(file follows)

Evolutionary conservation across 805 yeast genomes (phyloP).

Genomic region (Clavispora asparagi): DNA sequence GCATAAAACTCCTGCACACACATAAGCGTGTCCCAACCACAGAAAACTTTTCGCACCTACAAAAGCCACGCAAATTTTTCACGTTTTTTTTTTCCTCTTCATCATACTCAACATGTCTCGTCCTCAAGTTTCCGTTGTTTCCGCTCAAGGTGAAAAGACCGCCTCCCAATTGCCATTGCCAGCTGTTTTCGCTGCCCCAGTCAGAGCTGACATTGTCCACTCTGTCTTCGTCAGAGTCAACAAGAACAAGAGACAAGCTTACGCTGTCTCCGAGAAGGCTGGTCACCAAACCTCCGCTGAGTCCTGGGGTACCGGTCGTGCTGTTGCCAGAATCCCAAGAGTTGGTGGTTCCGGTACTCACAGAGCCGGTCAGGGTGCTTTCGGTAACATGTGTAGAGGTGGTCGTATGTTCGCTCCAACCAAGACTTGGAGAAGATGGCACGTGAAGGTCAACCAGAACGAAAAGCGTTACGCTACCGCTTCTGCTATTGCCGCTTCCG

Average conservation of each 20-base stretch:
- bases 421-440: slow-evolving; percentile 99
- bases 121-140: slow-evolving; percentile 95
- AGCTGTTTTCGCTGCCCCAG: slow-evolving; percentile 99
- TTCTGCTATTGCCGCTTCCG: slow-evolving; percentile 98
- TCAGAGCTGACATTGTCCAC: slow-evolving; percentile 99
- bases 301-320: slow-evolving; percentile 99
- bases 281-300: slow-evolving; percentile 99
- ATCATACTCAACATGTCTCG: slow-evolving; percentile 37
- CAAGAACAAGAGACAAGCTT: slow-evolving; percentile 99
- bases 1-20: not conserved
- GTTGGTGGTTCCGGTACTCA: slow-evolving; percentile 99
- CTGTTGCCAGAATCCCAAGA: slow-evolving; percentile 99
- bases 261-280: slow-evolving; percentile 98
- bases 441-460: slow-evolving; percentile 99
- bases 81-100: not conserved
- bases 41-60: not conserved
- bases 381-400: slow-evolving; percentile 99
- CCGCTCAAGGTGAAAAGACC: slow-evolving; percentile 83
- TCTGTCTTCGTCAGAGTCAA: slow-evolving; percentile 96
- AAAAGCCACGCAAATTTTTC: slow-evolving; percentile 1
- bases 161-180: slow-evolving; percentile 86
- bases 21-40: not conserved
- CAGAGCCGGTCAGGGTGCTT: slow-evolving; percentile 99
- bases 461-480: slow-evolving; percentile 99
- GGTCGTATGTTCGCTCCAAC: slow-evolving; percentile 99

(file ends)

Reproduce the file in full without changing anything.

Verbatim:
Evolutionary conservation across 805 yeast genomes (phyloP).

Genomic region (Clavispora asparagi): DNA sequence GCATAAAACTCCTGCACACACATAAGCGTGTCCCAACCACAGAAAACTTTTCGCACCTACAAAAGCCACGCAAATTTTTCACGTTTTTTTTTTCCTCTTCATCATACTCAACATGTCTCGTCCTCAAGTTTCCGTTGTTTCCGCTCAAGGTGAAAAGACCGCCTCCCAATTGCCATTGCCAGCTGTTTTCGCTGCCCCAGTCAGAGCTGACATTGTCCACTCTGTCTTCGTCAGAGTCAACAAGAACAAGAGACAAGCTTACGCTGTCTCCGAGAAGGCTGGTCACCAAACCTCCGCTGAGTCCTGGGGTACCGGTCGTGCTGTTGCCAGAATCCCAAGAGTTGGTGGTTCCGGTACTCACAGAGCCGGTCAGGGTGCTTTCGGTAACATGTGTAGAGGTGGTCGTATGTTCGCTCCAACCAAGACTTGGAGAAGATGGCACGTGAAGGTCAACCAGAACGAAAAGCGTTACGCTACCGCTTCTGCTATTGCCGCTTCCG

Average conservation of each 20-base stretch:
- bases 421-440: slow-evolving; percentile 99
- bases 121-140: slow-evolving; percentile 95
- AGCTGTTTTCGCTGCCCCAG: slow-evolving; percentile 99
- TTCTGCTATTGCCGCTTCCG: slow-evolving; percentile 98
- TCAGAGCTGACATTGTCCAC: slow-evolving; percentile 99
- bases 301-320: slow-evolving; percentile 99
- bases 281-300: slow-evolving; percentile 99
- ATCATACTCAACATGTCTCG: slow-evolving; percentile 37
- CAAGAACAAGAGACAAGCTT: slow-evolving; percentile 99
- bases 1-20: not conserved
- GTTGGTGGTTCCGGTACTCA: slow-evolving; percentile 99
- CTGTTGCCAGAATCCCAAGA: slow-evolving; percentile 99
- bases 261-280: slow-evolving; percentile 98
- bases 441-460: slow-evolving; percentile 99
- bases 81-100: not conserved
- bases 41-60: not conserved
- bases 381-400: slow-evolving; percentile 99
- CCGCTCAAGGTGAAAAGACC: slow-evolving; percentile 83
- TCTGTCTTCGTCAGAGTCAA: slow-evolving; percentile 96
- AAAAGCCACGCAAATTTTTC: slow-evolving; percentile 1
- bases 161-180: slow-evolving; percentile 86
- bases 21-40: not conserved
- CAGAGCCGGTCAGGGTGCTT: slow-evolving; percentile 99
- bases 461-480: slow-evolving; percentile 99
- GGTCGTATGTTCGCTCCAAC: slow-evolving; percentile 99